The Cost of Living

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In honor of Labor Day,  I am compelled by today’s events to share the best coverage of the growing nationwide fast food worker strike:

And finally, for my own connection to this story. I’ve written about it in scattered pieces before, and its certainly no secret that I grew up poor. For a portion of my childhood my family struggled to live on minimum (or near minimum) wage. But the circumstances of my childhood poverty aren’t what pundits would have you believe.

Both of my parents went to college, and for several years before I was born and in very early in my life they lived a life pretty close to the classic picture of the American Dream: my dad worked a job with good benefits and a good salary, they owned their home, my mom even stayed at home with her kids.

Then they got divorced, and my mom, suddenly thrust into the role of sole provider for two very young children,  was forced to work at whatever job she could find to try to support her family. So as a 30-something college-educated mother, she took a low-wage retail store (and a Walmart-like discount store).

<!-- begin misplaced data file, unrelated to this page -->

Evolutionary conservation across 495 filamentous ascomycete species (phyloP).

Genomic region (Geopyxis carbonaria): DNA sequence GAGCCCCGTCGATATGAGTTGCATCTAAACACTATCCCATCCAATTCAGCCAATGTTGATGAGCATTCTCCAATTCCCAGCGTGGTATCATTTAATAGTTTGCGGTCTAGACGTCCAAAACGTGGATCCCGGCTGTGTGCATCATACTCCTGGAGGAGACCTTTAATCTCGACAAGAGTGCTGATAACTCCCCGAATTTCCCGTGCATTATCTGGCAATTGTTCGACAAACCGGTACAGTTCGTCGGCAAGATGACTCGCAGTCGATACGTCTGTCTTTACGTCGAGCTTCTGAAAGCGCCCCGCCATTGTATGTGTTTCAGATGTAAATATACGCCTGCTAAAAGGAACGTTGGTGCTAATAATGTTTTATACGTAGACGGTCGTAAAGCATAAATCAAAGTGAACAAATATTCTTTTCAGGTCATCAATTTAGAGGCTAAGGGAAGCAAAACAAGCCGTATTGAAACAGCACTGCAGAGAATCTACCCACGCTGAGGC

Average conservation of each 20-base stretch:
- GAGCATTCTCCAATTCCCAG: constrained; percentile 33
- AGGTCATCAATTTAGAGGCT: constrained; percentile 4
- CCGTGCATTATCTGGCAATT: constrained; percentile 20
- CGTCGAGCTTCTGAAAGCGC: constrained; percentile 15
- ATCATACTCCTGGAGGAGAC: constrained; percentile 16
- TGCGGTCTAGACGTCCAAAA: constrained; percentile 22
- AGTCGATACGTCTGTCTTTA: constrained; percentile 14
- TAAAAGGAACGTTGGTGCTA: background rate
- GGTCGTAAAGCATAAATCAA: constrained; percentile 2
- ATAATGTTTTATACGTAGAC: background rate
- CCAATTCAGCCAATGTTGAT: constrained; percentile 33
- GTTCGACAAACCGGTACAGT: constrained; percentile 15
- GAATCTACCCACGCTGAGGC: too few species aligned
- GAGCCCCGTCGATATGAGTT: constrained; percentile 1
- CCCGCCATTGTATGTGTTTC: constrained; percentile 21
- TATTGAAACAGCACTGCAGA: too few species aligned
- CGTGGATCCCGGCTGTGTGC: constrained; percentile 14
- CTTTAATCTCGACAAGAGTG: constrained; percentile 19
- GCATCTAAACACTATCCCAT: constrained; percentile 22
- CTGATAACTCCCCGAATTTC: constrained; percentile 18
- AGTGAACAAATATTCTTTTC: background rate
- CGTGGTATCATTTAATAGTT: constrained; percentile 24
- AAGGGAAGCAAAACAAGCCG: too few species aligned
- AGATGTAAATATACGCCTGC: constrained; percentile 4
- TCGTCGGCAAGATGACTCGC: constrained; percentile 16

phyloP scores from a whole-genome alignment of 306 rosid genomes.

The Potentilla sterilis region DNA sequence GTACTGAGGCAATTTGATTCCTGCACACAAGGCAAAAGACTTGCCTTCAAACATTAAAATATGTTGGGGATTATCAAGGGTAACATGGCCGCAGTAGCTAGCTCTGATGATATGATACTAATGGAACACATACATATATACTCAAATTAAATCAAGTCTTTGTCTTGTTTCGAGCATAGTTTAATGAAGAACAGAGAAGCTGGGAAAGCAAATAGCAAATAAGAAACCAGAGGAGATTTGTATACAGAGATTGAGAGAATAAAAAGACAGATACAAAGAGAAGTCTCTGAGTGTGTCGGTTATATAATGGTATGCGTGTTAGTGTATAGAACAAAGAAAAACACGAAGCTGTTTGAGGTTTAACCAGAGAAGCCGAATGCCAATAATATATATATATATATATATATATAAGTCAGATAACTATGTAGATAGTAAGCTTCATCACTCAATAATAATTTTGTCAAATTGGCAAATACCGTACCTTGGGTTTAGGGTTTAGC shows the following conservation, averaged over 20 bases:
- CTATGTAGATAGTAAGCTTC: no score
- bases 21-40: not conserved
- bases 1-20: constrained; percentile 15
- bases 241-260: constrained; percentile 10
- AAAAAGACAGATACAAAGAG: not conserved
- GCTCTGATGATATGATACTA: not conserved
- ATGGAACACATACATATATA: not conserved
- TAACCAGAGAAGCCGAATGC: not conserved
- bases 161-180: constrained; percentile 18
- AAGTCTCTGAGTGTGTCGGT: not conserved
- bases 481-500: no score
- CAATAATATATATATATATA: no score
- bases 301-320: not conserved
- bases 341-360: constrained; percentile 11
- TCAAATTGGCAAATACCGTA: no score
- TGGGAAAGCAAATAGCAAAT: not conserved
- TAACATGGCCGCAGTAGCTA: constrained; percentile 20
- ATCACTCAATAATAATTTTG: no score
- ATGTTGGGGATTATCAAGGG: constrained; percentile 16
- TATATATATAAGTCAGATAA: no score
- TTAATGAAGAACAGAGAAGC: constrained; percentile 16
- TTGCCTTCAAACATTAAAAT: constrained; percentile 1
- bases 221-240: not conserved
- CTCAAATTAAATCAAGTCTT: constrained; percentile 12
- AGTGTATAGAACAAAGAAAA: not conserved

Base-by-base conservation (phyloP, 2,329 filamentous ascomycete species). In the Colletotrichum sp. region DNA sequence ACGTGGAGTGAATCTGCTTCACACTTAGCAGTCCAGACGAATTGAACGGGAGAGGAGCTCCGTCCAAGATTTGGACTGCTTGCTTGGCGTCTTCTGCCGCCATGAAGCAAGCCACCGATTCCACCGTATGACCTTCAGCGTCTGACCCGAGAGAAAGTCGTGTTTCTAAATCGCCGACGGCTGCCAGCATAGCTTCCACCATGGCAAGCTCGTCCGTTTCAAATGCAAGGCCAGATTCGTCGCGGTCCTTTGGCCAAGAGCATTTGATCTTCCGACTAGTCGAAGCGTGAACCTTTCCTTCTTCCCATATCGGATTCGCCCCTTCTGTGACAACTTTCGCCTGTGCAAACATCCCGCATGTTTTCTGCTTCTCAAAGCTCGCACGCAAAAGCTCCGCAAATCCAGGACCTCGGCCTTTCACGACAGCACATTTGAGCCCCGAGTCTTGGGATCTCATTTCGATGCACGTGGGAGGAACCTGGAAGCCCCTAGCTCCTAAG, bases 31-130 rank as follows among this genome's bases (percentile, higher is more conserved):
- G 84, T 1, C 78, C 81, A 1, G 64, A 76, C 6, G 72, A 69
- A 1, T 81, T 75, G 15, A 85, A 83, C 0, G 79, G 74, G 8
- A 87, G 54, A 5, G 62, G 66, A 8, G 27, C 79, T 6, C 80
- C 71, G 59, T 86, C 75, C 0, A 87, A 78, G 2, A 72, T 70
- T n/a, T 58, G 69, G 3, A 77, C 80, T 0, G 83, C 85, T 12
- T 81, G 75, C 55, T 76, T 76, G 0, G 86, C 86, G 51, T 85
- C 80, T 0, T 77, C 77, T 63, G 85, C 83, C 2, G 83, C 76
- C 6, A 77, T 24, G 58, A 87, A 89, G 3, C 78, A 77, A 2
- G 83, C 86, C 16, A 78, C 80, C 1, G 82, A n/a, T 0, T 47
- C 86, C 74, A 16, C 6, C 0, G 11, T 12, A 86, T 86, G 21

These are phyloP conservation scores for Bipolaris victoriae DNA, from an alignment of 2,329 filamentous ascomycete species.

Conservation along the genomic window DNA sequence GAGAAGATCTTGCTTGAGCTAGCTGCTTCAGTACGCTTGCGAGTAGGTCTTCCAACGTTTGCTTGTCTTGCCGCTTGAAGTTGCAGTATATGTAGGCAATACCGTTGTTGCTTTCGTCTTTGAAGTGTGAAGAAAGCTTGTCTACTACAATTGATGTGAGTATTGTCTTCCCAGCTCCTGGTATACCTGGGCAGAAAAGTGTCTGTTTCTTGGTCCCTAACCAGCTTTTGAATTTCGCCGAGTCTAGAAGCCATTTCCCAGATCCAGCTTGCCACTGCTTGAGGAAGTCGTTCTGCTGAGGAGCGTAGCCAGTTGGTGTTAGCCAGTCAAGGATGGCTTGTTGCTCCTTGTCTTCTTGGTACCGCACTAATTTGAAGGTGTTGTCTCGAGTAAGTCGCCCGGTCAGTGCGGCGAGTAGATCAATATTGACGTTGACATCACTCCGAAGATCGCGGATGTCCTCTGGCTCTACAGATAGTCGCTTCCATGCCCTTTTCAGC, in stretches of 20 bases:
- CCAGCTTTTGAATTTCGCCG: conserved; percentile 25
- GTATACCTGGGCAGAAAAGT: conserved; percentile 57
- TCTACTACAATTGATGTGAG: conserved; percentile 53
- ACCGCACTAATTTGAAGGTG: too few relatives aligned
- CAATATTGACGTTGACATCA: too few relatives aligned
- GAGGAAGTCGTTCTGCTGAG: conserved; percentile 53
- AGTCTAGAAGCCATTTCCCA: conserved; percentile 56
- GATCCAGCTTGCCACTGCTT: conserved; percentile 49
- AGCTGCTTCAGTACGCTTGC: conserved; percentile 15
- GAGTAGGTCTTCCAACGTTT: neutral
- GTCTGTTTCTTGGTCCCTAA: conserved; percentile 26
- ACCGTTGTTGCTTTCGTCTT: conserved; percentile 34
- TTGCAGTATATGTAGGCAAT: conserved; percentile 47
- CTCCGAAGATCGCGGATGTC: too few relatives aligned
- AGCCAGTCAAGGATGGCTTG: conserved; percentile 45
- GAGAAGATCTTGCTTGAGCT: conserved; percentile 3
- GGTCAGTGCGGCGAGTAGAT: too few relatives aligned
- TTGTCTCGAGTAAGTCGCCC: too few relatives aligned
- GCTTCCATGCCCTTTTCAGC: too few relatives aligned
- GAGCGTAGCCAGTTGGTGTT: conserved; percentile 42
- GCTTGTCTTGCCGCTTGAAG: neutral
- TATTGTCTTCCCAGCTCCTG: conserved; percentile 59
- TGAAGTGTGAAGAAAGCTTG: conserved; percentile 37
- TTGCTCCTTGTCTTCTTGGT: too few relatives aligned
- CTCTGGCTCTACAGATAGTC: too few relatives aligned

She eventually managed to go back to school (while working full time and raising two kids on her own), and has been working as a nurse for about 20 years, but there was a dark stretch of many years where we were one of the thousands (if not millions) of families struggling to survive on the poverty wages and lack of benefits that the wealthiest country in the world saddles some of their hardest working citizens with.

Minimum wage workers are just kids flipping burgers to earn money to take their sweetheart to the soda fountain, they are hard working Americans struggling to keep their heads above water.

Workers rights are basic human rights.

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